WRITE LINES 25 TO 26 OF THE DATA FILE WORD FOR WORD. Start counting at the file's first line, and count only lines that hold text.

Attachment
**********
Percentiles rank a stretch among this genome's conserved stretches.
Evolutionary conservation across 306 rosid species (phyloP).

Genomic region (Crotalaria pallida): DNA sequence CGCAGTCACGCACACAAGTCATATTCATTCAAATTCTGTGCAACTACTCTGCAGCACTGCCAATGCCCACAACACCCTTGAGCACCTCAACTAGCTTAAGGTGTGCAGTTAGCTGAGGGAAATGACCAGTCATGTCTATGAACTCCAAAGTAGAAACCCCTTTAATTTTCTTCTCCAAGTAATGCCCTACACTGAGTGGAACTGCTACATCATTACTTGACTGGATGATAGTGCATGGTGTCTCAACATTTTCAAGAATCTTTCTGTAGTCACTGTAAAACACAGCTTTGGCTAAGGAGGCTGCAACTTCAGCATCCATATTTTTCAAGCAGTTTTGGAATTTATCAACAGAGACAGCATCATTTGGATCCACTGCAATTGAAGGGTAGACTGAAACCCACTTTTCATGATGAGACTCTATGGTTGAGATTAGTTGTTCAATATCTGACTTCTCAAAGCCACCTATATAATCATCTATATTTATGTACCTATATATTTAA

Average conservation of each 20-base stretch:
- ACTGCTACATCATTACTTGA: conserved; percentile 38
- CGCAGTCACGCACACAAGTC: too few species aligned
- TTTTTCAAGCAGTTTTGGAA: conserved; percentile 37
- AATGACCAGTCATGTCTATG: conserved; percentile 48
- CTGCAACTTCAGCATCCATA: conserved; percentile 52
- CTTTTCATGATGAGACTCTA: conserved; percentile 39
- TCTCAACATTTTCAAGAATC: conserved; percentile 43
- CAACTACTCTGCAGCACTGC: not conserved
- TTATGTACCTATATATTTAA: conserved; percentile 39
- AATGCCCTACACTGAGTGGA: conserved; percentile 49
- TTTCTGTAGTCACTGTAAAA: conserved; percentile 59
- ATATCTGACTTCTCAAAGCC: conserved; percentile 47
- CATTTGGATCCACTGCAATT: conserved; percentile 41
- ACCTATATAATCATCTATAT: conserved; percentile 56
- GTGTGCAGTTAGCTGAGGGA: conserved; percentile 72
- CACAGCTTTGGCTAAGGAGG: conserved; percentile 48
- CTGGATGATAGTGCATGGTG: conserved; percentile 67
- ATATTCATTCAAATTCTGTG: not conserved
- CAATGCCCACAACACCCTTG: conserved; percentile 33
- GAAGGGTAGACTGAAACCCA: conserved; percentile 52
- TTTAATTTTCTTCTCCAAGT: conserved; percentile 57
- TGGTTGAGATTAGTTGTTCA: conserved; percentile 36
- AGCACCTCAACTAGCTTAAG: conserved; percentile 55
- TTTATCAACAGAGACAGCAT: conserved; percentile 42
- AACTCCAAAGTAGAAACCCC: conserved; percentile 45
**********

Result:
- TTTAATTTTCTTCTCCAAGT: conserved; percentile 57
- TGGTTGAGATTAGTTGTTCA: conserved; percentile 36